© 2022 KPCW

Spencer F. Eccles Broadcast Center
PO Box 1372 | 460 Swede Alley
Park City | UT | 84060
Office: (435) 649-9004 | Studio: (435) 655-8255

Music & Artist Inquiries: music@kpcw.org
News Tips & Press Releases: news@kpcw.org
Volunteer Opportunities
General Inquiries: info@kpcw.org
Listen Like a Local
Play Live Radio
Next Up:
Available On Air Stations
Local News

Rash of thefts aimed at catalytic converters

Summit County Sheriff's Office

The Summit County Sheriff’s Department reports that thieves have been busy stealing catalytic converters off vehicles—evidently over this past weekend.   

Sheriff’s Lt. Andrew Wright said that on Monday, the 4th, the Sheriff’s office received two separate reports of catalytic converters stolen from the same location—a parking lot for a business plaza located off Pinebrook Road.

One victim, a 35-year-old Salt Lake man, said he leaves his business truck in the lot.   He said he realized on Monday that his converter had been stolen, sometime between October 1st and the 4th.

Another complainant, a 61-year-old Bountiful resident who owns a business in the neighborhood, also reported the theft of his converter.   He said he has left the truck overnight in the lot for several months and rarely drives it, so it’s hard for him to pinpoint when the theft happened.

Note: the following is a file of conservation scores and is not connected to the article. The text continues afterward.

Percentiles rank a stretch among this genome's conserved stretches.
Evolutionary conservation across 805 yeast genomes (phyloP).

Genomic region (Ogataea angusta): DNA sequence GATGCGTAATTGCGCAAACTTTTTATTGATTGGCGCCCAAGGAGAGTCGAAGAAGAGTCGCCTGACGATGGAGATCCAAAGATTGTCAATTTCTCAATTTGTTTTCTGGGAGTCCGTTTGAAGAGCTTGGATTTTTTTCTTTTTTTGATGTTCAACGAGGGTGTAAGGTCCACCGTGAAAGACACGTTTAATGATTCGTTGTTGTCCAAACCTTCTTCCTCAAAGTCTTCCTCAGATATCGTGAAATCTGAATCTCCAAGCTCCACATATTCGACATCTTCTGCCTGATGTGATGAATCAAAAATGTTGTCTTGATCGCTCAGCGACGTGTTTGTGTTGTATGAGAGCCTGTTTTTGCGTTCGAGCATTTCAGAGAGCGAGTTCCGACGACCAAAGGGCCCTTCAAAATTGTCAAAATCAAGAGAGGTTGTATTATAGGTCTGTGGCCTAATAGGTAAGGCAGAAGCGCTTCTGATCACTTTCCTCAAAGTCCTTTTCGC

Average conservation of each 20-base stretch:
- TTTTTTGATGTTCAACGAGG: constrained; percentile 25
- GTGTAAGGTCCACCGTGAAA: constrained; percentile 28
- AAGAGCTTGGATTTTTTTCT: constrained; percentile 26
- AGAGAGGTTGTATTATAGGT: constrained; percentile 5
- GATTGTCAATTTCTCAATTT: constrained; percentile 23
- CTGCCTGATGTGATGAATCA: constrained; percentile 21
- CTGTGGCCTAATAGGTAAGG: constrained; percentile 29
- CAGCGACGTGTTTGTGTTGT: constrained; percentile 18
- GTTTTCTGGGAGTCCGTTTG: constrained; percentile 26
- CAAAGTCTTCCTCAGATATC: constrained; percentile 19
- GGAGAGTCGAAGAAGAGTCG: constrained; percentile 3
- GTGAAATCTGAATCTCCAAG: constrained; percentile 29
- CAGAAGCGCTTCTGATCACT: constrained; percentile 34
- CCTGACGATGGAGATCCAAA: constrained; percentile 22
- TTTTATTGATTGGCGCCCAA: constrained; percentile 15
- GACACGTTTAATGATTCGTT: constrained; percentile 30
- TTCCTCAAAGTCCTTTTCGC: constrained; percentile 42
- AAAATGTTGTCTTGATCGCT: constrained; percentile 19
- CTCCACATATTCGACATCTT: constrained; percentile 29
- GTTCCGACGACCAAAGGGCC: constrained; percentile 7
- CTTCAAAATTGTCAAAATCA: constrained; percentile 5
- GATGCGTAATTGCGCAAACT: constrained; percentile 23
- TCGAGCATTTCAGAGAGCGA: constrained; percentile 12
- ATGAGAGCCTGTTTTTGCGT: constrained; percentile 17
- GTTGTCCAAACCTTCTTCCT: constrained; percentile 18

Lt. Wright reported there is no video surveillance of either incident.

Finally, a Ford dealership on Rasmussen Road reported converters stolen from seven vehicles on its lot, again between October 1st and the 5th.    A set of tires and wheels was also stolen.

Lt. Wright said the cost of one catalytic converter, stolen off a newer Ford pickup, was estimated at $8000.     On the other vehicles, the value of the device was reportedly $1500 each.

The lieutenant said officers found some evidence and the business has been added to their property watch.

Lt. Wright said cutting the converter off a vehicle is fairly difficult to do—requiring power tools and torches—and it’s noisy.    He said that’s probably why the crimes didn’t happen in a residential area.

He said that converters are hard to replace, due to current problems with supply, and the thefts are becoming a national trend.


Related Content